There are many ways to assess a civilization. It all depends on your point of view. Some people believe we are advancing. These people point to a woman's "freedom to choose," more "rights" for those accused of crimes, and greater "tolerance." Other people believe we are declining. These people point to nearly a million babies killed every year, up to the time of birth and sometimes even after. They point to increasing reluctance of the law-abiding to rely on the legal system. They point to widespread cheating in schools, in business, in government, and in relationships.
The California Medical Association (CMA) has filed a federal lawsuit against the three largest for-profit national health plans in California for imposing unfair contract terms, unnecessarily denying and delaying payments for procedures patients need, and reimbursing physicians at rates that are insufficient to cover costs.
While both the Patients' Bill of Rights legislation, allowing patients to sue HMOs in state court for unlimited damages, and tort reform, providing physicians judicial relief in medical liability, have stalled in the 107th Congress this year --- these intertwined problems of health care litigation will not disappear for long from the political landscape.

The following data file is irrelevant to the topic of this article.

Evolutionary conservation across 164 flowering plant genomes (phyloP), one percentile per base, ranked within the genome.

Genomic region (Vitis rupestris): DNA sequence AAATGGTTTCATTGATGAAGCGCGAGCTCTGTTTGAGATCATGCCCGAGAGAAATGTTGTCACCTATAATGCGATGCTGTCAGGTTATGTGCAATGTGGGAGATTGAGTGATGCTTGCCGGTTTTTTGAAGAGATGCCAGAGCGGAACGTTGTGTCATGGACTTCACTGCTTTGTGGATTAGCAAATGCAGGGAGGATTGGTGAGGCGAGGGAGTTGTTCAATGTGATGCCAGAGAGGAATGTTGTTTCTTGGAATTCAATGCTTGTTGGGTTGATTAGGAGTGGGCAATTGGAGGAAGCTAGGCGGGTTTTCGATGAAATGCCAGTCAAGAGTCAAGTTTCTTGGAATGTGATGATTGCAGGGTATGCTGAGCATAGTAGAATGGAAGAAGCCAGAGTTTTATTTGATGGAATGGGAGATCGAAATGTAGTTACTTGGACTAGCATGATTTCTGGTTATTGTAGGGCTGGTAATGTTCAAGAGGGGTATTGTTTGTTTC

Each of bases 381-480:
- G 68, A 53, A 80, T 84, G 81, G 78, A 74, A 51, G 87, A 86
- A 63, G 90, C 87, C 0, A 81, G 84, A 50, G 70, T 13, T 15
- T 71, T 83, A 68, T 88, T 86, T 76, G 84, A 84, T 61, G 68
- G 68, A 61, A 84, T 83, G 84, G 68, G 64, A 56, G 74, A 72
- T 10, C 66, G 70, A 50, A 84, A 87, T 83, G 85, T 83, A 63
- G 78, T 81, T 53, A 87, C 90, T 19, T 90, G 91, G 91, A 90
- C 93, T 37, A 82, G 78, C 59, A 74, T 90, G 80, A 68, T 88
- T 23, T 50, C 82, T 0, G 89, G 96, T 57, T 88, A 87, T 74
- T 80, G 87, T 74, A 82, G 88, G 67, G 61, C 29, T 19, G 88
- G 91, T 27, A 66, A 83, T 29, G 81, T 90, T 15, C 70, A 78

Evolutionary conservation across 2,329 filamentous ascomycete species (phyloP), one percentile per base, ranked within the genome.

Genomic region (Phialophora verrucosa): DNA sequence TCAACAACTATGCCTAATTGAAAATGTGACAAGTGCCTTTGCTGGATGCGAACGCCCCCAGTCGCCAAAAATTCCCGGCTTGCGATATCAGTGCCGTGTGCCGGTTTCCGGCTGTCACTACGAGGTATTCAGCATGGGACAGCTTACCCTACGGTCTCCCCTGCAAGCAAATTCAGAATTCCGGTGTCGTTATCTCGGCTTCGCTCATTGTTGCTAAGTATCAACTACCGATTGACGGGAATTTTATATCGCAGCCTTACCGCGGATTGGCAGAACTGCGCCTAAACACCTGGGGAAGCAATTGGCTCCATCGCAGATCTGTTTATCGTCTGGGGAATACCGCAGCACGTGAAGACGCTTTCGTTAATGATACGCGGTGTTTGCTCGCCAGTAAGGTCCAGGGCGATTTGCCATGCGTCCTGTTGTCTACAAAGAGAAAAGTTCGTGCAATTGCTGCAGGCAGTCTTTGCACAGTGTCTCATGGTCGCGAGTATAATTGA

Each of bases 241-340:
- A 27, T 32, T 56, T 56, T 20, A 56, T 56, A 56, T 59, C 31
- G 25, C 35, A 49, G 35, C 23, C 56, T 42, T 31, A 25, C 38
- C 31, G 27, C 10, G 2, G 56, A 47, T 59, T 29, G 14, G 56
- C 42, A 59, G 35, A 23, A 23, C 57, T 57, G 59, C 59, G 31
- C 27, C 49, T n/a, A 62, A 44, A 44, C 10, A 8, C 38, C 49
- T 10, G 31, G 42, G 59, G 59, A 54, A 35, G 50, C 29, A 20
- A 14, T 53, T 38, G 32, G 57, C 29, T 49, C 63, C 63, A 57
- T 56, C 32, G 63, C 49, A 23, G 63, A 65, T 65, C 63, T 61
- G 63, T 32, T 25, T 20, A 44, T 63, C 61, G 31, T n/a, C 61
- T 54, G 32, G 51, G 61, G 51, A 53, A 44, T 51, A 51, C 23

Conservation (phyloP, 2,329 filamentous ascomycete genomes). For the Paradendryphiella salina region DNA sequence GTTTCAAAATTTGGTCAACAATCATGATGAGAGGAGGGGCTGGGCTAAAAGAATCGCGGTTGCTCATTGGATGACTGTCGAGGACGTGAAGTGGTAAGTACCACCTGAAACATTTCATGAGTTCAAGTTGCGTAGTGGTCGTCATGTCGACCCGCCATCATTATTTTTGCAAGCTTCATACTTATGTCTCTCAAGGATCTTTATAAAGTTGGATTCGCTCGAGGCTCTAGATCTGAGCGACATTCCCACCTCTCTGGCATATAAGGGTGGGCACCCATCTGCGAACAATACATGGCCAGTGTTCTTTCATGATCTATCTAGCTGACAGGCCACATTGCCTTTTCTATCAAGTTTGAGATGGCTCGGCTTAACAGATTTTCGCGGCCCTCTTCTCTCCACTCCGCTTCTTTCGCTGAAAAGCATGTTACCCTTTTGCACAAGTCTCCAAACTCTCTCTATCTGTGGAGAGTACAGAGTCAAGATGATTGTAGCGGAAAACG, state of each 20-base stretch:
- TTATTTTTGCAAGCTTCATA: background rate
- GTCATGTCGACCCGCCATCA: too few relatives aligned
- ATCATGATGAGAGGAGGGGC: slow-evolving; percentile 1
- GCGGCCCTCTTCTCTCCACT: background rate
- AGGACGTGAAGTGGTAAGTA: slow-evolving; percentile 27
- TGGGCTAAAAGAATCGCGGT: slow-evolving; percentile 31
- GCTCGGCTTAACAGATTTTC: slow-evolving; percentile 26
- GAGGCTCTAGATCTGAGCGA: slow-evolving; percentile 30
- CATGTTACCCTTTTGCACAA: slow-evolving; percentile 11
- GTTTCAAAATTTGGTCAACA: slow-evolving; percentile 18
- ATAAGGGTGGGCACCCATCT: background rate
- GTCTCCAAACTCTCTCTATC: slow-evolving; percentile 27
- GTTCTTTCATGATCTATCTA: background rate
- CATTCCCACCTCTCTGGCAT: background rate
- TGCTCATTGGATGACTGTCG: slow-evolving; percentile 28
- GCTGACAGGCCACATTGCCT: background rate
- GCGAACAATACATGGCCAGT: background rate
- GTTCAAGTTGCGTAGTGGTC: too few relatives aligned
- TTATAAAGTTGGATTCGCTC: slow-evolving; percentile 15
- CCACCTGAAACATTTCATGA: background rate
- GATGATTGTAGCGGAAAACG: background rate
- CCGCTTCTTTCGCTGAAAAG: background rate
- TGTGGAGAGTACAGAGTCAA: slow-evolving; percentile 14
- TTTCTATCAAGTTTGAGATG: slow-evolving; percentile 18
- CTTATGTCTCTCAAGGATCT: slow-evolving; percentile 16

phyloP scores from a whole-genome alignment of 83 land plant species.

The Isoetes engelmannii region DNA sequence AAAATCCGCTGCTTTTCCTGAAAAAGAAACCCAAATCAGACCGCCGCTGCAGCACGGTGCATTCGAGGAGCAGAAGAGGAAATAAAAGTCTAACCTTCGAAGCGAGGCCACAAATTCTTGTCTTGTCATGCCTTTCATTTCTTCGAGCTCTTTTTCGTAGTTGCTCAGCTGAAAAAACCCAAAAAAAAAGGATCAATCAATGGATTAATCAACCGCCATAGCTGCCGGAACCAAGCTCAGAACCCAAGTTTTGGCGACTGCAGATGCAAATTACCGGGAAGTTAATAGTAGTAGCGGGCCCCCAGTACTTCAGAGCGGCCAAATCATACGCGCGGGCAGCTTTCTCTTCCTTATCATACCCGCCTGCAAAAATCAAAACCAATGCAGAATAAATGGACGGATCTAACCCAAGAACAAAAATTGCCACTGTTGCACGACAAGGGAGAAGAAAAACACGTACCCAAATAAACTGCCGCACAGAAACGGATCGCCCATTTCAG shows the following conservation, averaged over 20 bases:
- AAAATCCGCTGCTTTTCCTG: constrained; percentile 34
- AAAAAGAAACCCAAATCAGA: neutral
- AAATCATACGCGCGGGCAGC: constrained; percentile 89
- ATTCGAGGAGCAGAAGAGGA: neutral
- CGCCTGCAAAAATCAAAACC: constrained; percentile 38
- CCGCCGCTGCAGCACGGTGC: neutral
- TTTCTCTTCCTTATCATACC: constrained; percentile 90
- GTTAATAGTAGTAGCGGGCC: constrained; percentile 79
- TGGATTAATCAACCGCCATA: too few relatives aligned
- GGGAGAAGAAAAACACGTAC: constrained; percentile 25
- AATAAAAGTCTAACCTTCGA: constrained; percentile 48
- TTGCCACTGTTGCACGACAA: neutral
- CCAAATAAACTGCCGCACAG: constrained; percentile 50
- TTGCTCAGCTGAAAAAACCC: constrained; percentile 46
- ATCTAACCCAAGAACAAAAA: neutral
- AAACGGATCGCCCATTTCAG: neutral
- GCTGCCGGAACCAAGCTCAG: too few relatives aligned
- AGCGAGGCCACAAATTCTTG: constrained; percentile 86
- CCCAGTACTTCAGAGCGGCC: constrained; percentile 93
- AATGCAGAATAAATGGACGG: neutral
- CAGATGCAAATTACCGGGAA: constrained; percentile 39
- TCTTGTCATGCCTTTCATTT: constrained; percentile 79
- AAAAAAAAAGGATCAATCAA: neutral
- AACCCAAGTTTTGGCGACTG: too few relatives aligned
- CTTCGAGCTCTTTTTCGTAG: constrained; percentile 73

The trend of enacting public policy by lawsuits went into high gear during the eight years of the Clinton-Gore administration, as frenzied attorney-litigators rolled over increasing numbers of unwary defendants.
Perhaps it is time we turn the ignition off to this litigation locomotive.
In the early spring of 1995, the House of Representatives passed a bipartisan medical liability bill (tort reform) by a significant margin (247 to 171), despite a strong opposition by the trial lawyers. This legislation was a sweeping tort reform bill that would have gone a long way towards reforming medical "malpractice" and alleviating the adversarial and litigious climate in which physicians have been practicing medicine for the last three decades.